As Ooki's squadron dove in with guns blistering
the sky Zeamer was less than minute from completing his mission. He also
knew the enemy would be on top of him in far less time than that. "The
dumbest thing you can do with a B-17, when you're under attack against
fighters, is to hold it straight and level," Jay recalled. "Everyone
I know who did that (against two fighters) got shot down. But here
are five coming in five different directions. I thought, 'My gosh,
if I maneuver against one, I'll make myself better game to the
others.' That, coupled with the fact that the mapping was important,
I kept going straight."
The two forces met over Empress
Augusta Bay at 0800. Yoshio Ooki dove his Zero towards the
cockpit of the American bomber and unleashed his 20mm cannon.
Breaking off less than 50 feet from the point of collision, the two pilots
might well have seen the surprise, each on the face of each other. While
holding his bomber on course, Zeamer had unleashed a string of 50-caliber
rounds from his own specially mounted nose gun, raking Ooki's Zero
and sending him plummeting earthward with fuel streaming from his wing
Old 666 shook with the force
of fire from all its nose guns, then trembled as Ooki's 20mm destroyed the
cockpit. Simultaneously, Lieutenant Sarnoski fired at the Zero
to the left (at the 10 o'clock position.) It erupted in front of the
nose from the bombardier's accurate fire, but not before one of its own
20mm canon shattered the Plexiglas of the American bomber. Sarnoski was thrown backward,
beneath the catwalk. His body was shredded with shrapnel and broken
glass. A deadly gash in his side had nearly split him in half.
In the cockpit Captain Zeamer could
see what was happening below. The enemy cannon had ripped huge holes
in the floor of the cockpit and peppered the his own legs and feet with
small pieces of shrapnel. Air screamed in through the holes
in the floor, and Zeamer watched as Lieutenant Johnston rush to the mortally wounded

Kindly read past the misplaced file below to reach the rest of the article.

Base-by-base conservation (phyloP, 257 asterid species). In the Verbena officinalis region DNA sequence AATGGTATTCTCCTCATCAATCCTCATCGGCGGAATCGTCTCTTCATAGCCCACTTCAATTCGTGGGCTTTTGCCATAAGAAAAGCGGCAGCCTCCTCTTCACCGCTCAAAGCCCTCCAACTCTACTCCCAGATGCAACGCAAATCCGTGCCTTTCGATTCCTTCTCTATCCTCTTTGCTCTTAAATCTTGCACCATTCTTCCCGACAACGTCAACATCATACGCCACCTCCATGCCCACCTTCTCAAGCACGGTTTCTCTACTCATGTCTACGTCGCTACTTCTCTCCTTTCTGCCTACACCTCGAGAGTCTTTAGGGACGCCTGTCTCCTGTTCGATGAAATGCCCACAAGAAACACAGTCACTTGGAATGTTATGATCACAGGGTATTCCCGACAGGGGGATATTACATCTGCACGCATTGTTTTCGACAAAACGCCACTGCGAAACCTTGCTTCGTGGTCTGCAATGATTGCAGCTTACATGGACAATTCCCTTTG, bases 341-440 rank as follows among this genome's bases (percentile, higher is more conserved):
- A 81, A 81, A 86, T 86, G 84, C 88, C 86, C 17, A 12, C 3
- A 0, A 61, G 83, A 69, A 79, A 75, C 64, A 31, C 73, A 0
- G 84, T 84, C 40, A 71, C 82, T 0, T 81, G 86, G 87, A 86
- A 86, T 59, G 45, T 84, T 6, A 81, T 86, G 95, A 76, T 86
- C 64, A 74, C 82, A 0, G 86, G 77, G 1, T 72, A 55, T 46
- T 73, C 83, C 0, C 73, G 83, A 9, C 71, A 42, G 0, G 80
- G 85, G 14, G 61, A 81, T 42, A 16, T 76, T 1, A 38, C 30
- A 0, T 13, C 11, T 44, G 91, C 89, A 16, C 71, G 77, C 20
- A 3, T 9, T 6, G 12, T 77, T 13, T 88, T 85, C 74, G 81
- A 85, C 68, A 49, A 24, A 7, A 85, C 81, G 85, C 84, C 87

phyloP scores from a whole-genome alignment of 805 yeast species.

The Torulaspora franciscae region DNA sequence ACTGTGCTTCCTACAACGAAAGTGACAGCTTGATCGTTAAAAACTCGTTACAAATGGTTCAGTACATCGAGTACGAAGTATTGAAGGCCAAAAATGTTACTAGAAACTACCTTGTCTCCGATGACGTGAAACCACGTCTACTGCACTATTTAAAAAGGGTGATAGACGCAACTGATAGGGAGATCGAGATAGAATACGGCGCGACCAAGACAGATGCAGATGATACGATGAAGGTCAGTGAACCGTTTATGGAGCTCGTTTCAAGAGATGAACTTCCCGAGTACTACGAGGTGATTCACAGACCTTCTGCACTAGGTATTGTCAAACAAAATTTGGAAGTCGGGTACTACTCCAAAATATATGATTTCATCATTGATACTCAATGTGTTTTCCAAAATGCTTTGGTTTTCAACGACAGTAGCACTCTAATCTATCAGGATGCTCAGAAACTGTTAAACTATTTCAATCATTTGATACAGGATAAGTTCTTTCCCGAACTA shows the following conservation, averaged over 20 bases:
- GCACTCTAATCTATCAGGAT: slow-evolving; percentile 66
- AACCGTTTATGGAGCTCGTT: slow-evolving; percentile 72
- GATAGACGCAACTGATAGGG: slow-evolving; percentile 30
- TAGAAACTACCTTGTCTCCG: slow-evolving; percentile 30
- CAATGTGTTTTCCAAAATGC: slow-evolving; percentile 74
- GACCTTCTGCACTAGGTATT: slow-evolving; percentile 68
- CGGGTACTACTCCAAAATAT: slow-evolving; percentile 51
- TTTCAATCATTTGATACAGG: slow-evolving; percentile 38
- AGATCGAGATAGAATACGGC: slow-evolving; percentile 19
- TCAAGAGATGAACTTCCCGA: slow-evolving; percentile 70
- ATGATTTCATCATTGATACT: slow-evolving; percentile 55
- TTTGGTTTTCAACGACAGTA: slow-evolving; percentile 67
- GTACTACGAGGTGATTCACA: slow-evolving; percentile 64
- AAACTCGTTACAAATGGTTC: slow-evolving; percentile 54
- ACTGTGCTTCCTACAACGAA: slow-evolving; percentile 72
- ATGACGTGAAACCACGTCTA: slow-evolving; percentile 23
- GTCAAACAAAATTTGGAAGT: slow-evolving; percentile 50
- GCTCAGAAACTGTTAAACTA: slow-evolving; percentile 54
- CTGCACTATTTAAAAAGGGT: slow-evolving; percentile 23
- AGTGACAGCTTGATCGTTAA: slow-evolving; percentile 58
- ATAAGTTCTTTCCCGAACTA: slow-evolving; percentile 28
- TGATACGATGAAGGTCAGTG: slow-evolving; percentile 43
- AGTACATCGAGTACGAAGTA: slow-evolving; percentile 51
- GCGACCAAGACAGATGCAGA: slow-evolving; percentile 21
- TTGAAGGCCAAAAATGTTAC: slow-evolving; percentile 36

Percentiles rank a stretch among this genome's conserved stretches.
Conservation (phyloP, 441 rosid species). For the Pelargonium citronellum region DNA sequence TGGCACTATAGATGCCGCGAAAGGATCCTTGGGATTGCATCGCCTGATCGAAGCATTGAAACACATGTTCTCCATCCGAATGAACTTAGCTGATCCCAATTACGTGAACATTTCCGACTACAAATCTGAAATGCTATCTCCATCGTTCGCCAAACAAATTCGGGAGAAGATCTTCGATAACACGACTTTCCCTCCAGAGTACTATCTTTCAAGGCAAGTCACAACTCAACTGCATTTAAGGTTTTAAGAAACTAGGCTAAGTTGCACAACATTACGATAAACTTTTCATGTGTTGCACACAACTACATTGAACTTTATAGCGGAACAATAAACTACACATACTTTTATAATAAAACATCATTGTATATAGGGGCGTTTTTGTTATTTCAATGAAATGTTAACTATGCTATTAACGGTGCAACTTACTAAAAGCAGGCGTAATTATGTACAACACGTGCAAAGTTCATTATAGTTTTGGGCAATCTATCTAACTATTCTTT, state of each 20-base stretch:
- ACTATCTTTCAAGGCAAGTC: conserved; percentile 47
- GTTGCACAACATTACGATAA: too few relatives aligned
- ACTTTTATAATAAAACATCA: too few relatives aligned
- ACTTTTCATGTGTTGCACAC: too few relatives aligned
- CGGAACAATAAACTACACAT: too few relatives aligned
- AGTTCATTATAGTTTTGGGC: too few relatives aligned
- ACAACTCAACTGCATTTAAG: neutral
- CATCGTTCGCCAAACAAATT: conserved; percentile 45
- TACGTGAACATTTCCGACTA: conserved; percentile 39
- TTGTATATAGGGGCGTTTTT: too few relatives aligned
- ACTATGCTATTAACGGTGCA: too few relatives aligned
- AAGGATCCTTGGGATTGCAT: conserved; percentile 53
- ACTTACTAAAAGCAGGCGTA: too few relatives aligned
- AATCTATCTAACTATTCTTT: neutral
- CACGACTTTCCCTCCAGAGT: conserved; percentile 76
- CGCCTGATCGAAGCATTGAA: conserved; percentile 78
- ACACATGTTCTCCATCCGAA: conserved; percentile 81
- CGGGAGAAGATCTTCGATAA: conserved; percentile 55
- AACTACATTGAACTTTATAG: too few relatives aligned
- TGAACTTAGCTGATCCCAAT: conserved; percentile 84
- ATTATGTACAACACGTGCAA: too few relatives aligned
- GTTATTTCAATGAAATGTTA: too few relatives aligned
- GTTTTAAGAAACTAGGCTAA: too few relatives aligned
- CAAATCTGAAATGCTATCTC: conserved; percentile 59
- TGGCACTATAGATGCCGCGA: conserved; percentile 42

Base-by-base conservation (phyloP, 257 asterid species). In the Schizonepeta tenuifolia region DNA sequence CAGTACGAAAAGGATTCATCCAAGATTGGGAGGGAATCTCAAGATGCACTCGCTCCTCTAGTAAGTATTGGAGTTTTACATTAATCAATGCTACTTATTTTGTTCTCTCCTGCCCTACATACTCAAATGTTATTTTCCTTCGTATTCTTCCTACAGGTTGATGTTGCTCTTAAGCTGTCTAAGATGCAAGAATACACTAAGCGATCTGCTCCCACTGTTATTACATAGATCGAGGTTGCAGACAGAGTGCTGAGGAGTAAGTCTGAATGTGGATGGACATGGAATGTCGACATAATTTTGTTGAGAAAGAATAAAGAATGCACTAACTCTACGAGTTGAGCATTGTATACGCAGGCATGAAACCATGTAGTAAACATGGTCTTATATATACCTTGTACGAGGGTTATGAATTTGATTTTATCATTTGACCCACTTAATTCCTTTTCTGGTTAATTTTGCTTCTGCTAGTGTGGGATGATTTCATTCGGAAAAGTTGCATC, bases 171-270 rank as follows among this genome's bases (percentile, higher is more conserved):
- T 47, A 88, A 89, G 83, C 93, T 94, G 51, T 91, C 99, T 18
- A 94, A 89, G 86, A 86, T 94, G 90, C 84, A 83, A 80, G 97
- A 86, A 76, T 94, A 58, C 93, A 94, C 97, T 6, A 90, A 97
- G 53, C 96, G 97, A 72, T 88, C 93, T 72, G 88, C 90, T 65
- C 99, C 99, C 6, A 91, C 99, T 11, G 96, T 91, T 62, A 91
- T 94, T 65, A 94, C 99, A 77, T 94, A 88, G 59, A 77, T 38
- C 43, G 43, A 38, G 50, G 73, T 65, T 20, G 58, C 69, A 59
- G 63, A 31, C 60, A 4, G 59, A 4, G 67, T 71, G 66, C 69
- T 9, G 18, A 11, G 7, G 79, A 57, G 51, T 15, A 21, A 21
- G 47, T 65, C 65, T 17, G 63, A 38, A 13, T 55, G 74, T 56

bombardier to try to stem the flow of blood from a neck
wound. Joe Sarnoski shook him off. "I'm alright,"
he struggled to announce. "Don't worry about me." More enemy fighters
was now firing
on the bomber's shattered nose, and every gun was needed in those critical
Slowly, painfully, Joe Sarnoski dragged his body across a
torn catwalk that was now slick with his own blood. He forced
himself upright and from a crouch opened fire on a twin-engine Dinah
that was moving in for the kill. Once again Sarnoski's accurate fire
sent an enemy fighter down in flames, but not before more cannon fire hit
More than 100 pieces of sharp metal
from this new fusillade tore into Captain Zeamer, shattering his feet and paralyzing his
legs. Bullets sprayed the cockpit and tore into the pilot's
arms and legs. "I never felt so much pain in my life," he
recalled. "One of the shells exploded at my feet. It
ripped off my rudder pedals, tore gobs of flesh from my legs, and
shattered my left knee. Blood from my ruptured wrist was spurting
across my lap every time my heart pumped."
Captain Zeamer and his crew had run
out of time. The last explosion had ruptured the bomber's hydraulic
system, destroyed the cockpit flight instruments, and severed control
cables. It had also knocked out the oxygen supply and, at 25,000 feet the crew would
quickly be rendered unconscious unless Zeamer dove. Despite his
he found the strength manipulate the controls and bank hard to the right, plummeting to 10,000
feet above the sea.
Falling behind Jay Zeamers bomber in
his own desperate effort to avoid disaster, Yoshio
Ooki fought his own controls to nurse his fighter back to Buka.
Pilot Hiroshi Iwano protectively followed his squadron leader in his own undamaged Zero.